George Osborne jumps on the 'green bills' bandwagon

  • 03 Oct 2011, 15:00
  • Robin Webster

Chancellor George Osborne has name-checked the impact of green measures on energy bills in his speech at the Conservative Party Conference.

In what BusinessGreen has called a "potentially explosive intervention", Osborne effectively promised that the UK would not take the lead in Europe in reducing carbon emissions - and laid the blame for rising energy bills at the door of "a decade of environmental laws and regulations".

He said:

"Now we know that a decade of environmental laws and regulations are piling costs on the energy bills of households and companies. Yes, climate change is a man made disaster. Yes, we need international agreement to stop it. Yes, we must have investment in greener energy. And that's why I gave the go ahead to the world's first Green Investment Bank. But Britain makes up less than 2% of the world's carbon emissions to China and America's 40%. We're not going to save the planet by putting our country out of business. So let's at the very least resolve that we're going to cut our carbon emissions no slower but also no faster than our fellow countries in Europe. That's what I've insisted on in the recent carbon budget.

This gives an insight into the kind of arguments that are going on inside the Cabinet and between the Treasury and the Department of Energy and Climate Change - and also into the political impact of attacks by the media on the costs of green energy measures.

As Carbon Brief has documented, many of these attacks are based on numbers which are unfounded, misrepresented or based on dubious sources. These have included:

  1. The Daily Mail claimed in a front-page headline and a series of articles that 'green measures' were adding £200 to an average household energy bill. The claim was based on estimates by the climate skeptic think-tank the GWPF, but no other source was provided. After Carbon Brief submitted a complaint to the PCC, the Mail printed a correction to the figure and withdrew the main article on the issue.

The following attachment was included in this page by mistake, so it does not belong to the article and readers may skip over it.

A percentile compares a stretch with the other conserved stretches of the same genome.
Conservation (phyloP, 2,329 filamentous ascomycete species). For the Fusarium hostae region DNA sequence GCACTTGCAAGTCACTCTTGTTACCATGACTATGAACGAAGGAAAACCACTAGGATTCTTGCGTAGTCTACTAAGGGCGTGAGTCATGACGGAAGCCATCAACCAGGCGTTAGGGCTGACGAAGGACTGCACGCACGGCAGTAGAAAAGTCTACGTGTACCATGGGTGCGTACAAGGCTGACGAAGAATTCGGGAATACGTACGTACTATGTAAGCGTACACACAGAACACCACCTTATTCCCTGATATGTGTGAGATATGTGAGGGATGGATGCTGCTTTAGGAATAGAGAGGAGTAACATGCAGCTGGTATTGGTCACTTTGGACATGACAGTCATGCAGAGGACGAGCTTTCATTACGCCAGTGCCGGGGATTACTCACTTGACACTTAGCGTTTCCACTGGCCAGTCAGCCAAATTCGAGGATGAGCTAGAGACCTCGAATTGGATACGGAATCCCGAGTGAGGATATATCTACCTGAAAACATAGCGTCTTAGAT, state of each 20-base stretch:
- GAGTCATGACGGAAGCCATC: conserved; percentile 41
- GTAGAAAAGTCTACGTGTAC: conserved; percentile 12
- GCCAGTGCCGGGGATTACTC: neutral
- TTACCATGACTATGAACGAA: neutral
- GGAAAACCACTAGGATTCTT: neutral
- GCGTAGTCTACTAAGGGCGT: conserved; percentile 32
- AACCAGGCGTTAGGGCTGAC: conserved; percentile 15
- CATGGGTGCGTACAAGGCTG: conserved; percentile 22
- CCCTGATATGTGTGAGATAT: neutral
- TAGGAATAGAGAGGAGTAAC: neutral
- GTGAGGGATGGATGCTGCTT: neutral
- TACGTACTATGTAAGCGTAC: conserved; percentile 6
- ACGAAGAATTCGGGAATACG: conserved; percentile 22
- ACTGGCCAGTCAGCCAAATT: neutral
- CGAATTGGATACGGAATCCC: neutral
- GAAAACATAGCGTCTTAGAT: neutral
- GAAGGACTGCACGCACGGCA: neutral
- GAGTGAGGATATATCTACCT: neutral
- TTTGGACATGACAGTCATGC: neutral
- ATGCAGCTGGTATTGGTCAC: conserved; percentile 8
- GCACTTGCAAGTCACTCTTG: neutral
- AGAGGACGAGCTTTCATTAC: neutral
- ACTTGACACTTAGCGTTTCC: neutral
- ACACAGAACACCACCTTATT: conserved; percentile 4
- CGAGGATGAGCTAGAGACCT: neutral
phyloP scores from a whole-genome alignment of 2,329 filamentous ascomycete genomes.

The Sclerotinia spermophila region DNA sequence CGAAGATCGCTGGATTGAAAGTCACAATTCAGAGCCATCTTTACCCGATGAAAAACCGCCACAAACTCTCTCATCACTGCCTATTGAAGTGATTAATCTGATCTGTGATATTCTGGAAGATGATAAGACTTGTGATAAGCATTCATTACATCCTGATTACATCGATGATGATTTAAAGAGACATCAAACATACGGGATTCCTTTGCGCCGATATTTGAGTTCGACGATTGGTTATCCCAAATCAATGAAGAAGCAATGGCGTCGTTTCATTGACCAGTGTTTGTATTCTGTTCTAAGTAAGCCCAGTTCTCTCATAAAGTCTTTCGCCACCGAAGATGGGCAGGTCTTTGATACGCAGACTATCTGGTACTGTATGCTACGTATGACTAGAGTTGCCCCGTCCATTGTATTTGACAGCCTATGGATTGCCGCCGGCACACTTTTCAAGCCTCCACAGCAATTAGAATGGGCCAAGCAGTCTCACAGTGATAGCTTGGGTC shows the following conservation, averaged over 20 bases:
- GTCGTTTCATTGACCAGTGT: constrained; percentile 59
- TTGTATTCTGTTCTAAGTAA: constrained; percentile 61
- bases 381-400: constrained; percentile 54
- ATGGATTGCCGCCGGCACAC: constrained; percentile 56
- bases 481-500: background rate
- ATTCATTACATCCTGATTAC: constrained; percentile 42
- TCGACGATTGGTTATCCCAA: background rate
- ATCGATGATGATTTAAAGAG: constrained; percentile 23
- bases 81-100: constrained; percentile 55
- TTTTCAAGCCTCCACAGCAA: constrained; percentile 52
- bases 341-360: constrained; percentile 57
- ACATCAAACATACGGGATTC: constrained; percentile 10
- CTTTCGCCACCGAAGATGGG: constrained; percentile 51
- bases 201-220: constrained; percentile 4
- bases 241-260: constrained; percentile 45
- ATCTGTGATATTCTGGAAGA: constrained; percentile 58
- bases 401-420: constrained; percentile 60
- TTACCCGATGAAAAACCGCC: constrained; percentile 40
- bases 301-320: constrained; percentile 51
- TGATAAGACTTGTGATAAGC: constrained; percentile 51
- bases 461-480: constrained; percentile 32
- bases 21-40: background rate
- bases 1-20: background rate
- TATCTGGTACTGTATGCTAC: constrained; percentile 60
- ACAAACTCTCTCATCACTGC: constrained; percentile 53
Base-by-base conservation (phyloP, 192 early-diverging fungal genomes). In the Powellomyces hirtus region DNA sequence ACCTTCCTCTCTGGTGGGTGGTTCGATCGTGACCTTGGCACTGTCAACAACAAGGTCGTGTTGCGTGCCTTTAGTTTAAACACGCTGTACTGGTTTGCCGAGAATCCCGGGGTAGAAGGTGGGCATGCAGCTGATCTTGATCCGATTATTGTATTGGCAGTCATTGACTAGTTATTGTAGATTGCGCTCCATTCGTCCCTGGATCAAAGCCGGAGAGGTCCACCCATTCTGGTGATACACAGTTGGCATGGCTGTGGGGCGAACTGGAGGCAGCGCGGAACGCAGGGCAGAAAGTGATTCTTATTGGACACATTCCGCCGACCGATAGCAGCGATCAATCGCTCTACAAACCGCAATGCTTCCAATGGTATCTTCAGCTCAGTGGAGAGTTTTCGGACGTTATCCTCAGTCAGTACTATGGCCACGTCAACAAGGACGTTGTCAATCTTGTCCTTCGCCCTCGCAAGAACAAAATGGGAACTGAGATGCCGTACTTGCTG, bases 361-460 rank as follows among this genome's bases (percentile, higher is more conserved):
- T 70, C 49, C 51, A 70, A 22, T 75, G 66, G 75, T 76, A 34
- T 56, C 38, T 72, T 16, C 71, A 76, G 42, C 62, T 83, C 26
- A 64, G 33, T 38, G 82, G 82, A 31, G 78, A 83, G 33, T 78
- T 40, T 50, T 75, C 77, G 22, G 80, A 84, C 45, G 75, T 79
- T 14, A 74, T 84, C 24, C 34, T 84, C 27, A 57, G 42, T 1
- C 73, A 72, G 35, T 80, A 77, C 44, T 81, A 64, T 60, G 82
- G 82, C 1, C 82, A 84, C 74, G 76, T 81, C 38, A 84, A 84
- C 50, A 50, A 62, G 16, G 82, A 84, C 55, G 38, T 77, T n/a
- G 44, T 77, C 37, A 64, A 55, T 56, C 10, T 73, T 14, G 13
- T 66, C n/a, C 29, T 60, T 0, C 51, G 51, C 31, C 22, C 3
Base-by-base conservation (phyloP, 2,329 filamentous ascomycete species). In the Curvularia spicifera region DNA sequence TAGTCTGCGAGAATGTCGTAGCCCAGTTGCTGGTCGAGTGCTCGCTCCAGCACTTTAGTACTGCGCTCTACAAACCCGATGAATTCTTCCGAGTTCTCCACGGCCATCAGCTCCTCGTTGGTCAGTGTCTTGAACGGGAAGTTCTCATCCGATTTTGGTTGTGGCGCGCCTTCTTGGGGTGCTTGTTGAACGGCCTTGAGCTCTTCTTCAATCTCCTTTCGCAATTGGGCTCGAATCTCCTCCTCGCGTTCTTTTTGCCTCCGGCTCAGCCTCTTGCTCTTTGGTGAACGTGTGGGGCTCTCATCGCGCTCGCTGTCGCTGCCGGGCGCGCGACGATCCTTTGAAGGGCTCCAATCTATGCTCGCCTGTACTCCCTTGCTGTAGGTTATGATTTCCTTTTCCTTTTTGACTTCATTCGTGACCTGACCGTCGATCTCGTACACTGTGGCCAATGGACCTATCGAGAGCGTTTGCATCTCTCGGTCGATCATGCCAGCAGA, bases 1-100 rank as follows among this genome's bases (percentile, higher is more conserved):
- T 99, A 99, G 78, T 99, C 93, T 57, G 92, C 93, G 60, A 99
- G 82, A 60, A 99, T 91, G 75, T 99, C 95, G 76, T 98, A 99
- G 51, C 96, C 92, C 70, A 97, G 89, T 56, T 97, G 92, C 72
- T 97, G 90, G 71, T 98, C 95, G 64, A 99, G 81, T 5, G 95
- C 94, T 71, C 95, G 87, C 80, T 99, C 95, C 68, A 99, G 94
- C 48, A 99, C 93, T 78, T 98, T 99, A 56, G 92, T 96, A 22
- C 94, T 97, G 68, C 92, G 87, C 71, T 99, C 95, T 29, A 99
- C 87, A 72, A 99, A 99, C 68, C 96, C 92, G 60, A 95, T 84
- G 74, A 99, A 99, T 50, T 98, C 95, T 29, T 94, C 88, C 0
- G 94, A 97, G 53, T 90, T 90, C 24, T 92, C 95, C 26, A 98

2. The Mail suggested that an average energy bill would double over the next five years, rising by £1000 to around £2000 "to fund a switch to green energy and build new nuclear power stations". This figure came from a report by Unicredit bank which is not publicly available, which the authors would not discuss, and which contained no further detail about how the figure was calculated.
  3. The Daily Telegraph claimed in a front-page headline that green energy measures would add £300 to energy bills by 2020. The £300 figure, however, was based on a confusion between energy and electricity. The Guardian has corrected their coverage of this story, but the Telegraph has not.
  4. The Mail then claimed that green measures are adding £300 to energy bills now - although in the same edition of the paper they stated (correctly) that Ofgem's figures show that the actual figure is about £85.
  5. The Mail has also claimed that "the green tax con" is "costing families £500". This figure used an out of date methodology as we discussed here. The TaxPayers' Alliance responded to our blog here, but the Huffington Post then laid out further criticisms of the calculation here.

It is unclear what Osborne really meant - as under the UK Climate Change Act the UK is already legally committed to cutting emissions by 30 percent by 2022 and 50 percent by 2025, in contrast to the EU commitment of a 20 percent cut by 2020. His speech shows however that the figures being bandied around by sections of the media are having a political impact.


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